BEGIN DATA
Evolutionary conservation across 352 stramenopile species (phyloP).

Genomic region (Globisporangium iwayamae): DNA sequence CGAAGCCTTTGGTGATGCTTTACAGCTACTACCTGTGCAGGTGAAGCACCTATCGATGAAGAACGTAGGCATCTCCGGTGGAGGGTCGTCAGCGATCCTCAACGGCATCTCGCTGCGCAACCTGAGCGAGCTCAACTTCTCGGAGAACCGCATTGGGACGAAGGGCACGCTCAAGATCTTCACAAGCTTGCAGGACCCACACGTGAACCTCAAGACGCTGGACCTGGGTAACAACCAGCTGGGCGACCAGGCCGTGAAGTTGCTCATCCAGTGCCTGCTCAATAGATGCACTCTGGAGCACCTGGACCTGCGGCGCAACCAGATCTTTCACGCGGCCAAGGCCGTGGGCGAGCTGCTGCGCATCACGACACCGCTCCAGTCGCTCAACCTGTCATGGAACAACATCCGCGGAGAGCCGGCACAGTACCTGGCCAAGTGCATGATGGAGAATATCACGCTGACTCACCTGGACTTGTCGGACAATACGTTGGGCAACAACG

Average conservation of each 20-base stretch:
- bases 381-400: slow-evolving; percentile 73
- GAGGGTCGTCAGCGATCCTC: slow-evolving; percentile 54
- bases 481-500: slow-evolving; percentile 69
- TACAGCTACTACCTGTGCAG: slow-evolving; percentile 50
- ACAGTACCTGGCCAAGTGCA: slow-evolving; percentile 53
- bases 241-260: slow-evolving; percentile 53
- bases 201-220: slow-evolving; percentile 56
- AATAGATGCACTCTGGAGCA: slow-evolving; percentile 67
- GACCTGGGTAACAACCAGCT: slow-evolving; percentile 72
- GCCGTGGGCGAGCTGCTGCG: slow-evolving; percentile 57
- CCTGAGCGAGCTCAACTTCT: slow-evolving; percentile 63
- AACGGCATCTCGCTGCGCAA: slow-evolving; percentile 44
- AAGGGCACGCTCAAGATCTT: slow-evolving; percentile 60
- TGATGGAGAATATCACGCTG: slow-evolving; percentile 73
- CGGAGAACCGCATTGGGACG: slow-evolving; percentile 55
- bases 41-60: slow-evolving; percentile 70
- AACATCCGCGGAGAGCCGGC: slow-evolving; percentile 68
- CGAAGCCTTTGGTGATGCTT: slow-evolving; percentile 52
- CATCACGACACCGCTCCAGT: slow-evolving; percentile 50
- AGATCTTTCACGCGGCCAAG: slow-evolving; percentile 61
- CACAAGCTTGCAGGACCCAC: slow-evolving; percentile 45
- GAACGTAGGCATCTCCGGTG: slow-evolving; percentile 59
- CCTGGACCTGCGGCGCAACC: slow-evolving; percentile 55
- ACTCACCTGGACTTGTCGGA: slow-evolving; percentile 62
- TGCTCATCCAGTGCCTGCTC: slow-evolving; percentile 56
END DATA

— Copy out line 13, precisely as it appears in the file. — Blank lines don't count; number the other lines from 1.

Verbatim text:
- GCCGTGGGCGAGCTGCTGCG: slow-evolving; percentile 57